VEI has been an active advocate and implementer of Water Operators’ Partnerships for 10 years, providing knowledge and expertise to water utilities in Mozambique, Yemen, Mongolia, Vietnam and Ghana. Wherever possible, VEI prefers to take on comprehensive, multi-year partnerships in which the operators can develop and make the most of strong, trust-based relationships. VEI appoints resident project managers to work alongside the local manager, and deploys short term staff with specialist expertise on specific assignments. Concerned that the supported operators will be able to sustainably and independently manage operations over the long-term, VEI provides various (classroom and on-the-job) training formats to staff at all levels, and supports younger staff to take part in professional programs in the Netherlands. It recently even started a strategic partnership with the UNESCO-IHE Center for Water Education in Delft.
Beyond the benefits for the developing countries in which they work, VEI also recognizes the benefits of WOPs at home. For one, the lure of international exposure and the opportunity to exchange experience has been an effective way of attracting and retaining qualified professionals to the company. VEI’s international work has also offered water consumers to express their solidarity with this work, something that has intensified customer relations at home.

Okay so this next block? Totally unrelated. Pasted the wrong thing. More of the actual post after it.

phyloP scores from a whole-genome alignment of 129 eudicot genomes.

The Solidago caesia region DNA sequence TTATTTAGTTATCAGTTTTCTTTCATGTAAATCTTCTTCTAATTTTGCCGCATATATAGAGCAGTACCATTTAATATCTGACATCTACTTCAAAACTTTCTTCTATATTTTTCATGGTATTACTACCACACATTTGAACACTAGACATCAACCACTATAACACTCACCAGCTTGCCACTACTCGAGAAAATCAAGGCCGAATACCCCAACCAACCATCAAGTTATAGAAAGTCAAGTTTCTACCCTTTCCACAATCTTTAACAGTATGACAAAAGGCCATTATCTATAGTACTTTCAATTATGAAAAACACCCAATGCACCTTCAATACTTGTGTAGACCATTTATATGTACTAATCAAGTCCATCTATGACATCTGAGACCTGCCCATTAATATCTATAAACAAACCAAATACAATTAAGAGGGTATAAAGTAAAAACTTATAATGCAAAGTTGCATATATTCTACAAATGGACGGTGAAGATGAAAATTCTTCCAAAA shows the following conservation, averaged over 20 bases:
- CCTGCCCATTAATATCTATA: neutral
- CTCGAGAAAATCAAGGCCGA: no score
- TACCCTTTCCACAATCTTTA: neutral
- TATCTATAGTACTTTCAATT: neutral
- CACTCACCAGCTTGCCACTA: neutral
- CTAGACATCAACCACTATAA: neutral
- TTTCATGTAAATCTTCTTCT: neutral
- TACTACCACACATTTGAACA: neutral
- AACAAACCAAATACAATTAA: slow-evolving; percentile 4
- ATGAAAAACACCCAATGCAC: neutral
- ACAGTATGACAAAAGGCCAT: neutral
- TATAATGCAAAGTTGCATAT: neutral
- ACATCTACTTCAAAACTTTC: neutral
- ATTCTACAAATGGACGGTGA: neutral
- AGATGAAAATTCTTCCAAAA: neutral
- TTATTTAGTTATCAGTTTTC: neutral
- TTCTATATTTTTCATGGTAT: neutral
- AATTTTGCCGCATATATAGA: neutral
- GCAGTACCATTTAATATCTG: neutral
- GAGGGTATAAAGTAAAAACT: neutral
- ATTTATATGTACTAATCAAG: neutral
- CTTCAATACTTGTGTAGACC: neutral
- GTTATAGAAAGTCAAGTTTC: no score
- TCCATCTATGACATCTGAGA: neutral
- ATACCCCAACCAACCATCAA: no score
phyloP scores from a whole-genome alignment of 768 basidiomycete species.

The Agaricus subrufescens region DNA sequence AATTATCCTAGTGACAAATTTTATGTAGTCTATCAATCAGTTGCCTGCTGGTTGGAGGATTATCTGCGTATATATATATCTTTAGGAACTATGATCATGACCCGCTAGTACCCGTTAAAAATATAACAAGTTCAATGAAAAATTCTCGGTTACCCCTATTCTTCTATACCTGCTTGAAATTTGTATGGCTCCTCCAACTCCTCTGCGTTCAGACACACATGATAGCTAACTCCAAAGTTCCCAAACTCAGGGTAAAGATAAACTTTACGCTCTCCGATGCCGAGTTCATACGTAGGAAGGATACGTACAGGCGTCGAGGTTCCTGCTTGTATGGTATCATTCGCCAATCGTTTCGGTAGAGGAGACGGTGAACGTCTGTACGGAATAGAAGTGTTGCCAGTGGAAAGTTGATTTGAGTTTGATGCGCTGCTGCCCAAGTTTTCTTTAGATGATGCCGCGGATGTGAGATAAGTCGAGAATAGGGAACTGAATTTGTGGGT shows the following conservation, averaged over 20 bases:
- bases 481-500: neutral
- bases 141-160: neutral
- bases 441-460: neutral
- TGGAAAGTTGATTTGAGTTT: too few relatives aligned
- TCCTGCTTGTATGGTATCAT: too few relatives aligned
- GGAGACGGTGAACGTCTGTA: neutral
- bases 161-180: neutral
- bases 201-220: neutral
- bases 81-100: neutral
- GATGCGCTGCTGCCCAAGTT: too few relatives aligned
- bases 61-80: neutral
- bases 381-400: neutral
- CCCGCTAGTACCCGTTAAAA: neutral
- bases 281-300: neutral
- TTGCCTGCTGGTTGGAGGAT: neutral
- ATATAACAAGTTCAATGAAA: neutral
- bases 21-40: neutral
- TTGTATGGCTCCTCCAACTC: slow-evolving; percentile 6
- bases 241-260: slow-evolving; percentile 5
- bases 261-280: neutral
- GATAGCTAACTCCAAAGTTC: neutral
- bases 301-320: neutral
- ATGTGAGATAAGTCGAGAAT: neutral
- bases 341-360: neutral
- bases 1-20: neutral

Through its relatively long experience in WOPs, VEI has also become a strong advocate for the approach and is vocal about the need for financiers to be more ambitious in supporting it. Its director, Dr. Van den Top, has been active in calling for longer-term partnerships and scaled-up funding. While acknowledging the usefulness of the 1% law, he believes that WOPs need much more regular and intensive support to guide and sustain capacity development components of investment programmes. The development of a contractual performance based format for partnerships may convince International Financing Institutions that WOPs mature into viable concepts to expand the provision of sustainable water services to people all over the world.